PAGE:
Almost three decades ago, I began concentrating on Small Business Administration (SBA) lending to help our small business community. Today, I’m proud to say that our team here at Heritage Bank continues to work with hundreds of businesses each year to secure the capital they need. This not only helps grow their business, but it also helps create jobs in our communities.
For those who may not be familiar, there are two main types of SBA loans: the 7(a) loan and 504 loan. The 7(a) loan can be used for a variety of needs—including working capital, fixed asset purchases, business acquisitions, start-ups, etc.—while the 504 loan is designed to provide financing for fixed asset acquisition only, such as commercial real estate and/or large equipment needs. Both loan programs can also be used to refinance debt that is currently on unreasonable terms. In the case of an SBA 7(a) loan, SBA doesn’t provide the actual loan. Rather they guarantee loans made by financial institutions, like Heritage, who participate in the SBA program.
What drew me to this area of lending was the fact that an SBA loan can make a big difference to a small business. In many cases, by utilizing SBA programs, the bank is able to lend to businesses that aren’t able to obtain a conventional commercial loan due to lack of collateral or the start-up nature of the business. Small businesses can be more vulnerable to fluctuations than large corporations, so SBA loans offer longer terms with no balloon payments or prepayment penalties. That means lower payments for the business, which translates into better cash flow and the ability for the business to build up their working capital in case they hit a rough patch down the road. Of course, an SBA loan isn’t for everyone but for the right fit, it’s a great solution.
I appreciate that everyone here at Heritage Bank recognizes that this type of lending is a specialty and we’re all committed to offering it as an alternative for our small business community. As you can imagine, SBA’s guidelines are incredibly detailed, but Heritage Bank’s preferred lender status (“PLP”) means that we’re able to approve loans on behalf of the government due to our positive track record over the years.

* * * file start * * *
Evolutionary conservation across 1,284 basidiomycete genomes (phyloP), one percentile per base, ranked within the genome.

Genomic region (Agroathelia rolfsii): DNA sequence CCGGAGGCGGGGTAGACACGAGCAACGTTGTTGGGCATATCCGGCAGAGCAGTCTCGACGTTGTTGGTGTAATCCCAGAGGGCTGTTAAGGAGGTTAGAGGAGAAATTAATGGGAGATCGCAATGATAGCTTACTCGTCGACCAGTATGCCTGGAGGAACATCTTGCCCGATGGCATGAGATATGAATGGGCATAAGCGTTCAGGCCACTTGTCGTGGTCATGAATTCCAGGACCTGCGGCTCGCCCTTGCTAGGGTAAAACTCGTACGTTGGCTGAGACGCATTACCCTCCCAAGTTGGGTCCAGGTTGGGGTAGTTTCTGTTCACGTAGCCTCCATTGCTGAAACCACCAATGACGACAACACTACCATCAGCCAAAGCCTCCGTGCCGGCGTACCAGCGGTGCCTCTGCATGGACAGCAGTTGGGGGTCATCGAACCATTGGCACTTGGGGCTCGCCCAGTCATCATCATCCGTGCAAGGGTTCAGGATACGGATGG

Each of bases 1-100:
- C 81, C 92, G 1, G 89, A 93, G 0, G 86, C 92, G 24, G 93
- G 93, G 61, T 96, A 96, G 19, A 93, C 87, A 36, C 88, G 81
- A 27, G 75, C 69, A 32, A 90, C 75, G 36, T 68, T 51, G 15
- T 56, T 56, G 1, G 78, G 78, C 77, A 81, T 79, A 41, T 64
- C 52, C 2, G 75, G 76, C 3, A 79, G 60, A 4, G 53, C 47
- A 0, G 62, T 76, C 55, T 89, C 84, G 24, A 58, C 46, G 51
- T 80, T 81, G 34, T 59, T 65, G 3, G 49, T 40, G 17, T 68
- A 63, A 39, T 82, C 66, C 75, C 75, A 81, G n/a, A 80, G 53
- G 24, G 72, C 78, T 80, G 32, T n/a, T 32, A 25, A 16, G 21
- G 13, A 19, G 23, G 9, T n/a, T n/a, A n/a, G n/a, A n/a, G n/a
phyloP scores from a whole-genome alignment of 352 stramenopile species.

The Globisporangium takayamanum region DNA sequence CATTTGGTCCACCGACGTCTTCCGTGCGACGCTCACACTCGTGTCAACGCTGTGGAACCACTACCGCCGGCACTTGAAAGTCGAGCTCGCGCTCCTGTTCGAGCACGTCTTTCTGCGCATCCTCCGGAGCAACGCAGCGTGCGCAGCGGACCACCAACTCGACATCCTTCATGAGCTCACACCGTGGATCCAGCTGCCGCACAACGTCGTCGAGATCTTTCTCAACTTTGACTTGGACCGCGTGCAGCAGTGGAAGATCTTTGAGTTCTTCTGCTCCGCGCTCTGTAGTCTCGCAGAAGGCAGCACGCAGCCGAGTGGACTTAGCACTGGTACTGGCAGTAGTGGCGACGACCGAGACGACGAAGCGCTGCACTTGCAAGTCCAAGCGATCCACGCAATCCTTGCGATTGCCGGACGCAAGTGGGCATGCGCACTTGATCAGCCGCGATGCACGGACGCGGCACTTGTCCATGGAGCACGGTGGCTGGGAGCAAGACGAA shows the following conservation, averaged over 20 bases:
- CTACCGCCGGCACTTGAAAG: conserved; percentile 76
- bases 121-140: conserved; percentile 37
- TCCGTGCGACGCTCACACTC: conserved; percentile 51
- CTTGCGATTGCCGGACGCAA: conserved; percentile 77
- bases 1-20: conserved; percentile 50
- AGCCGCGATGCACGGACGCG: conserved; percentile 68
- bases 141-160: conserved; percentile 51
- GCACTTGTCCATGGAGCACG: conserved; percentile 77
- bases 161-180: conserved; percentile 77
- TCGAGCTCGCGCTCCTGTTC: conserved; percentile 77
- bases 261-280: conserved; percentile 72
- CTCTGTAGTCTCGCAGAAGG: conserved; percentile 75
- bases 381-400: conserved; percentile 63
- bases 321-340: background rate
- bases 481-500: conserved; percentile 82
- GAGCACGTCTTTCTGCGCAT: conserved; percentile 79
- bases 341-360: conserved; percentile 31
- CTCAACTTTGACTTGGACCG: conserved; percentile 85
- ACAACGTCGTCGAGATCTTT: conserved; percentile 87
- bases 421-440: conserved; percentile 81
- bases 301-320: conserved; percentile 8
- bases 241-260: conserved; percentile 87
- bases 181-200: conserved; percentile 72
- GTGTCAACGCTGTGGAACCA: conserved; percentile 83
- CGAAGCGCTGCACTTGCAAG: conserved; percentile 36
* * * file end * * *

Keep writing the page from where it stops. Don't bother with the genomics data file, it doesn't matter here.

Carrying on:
While many bank and non-bank lenders offer SBA loans, there’s a difference here at Heritage Bank. In part, because I believe it’s more than a transaction to us—it’s a relationship. We work hard to understand where the business has been, where it’s going, and what it needs to be successful in the future, and we’ll tailor our products to fit the business’ particular needs.
I’m honored to lead the SBA program at Heritage Bank. To me, it’s another example of how we’re grounded in our communities, while offering the expertise and resources of our entire community of banks.
About the Author
Christine Heckert is the senior vice president – SBA manager at Heritage Bank. Christine joined Heritage in 2014. She has been in SBA lending since 1988, and in 2008, she received the Financial Services Champion award from the SBA Seattle District. She has a Bachelor of Business Administration from Gonzaga University and is also a graduate of the Washington Bankers Association Executive Management Program. Christine also serves on the Technical Issues Committee and the Region X Liaison Committee for the National Association of Government Guaranteed Lenders, which is a trade organization for SBA 7(a) loans.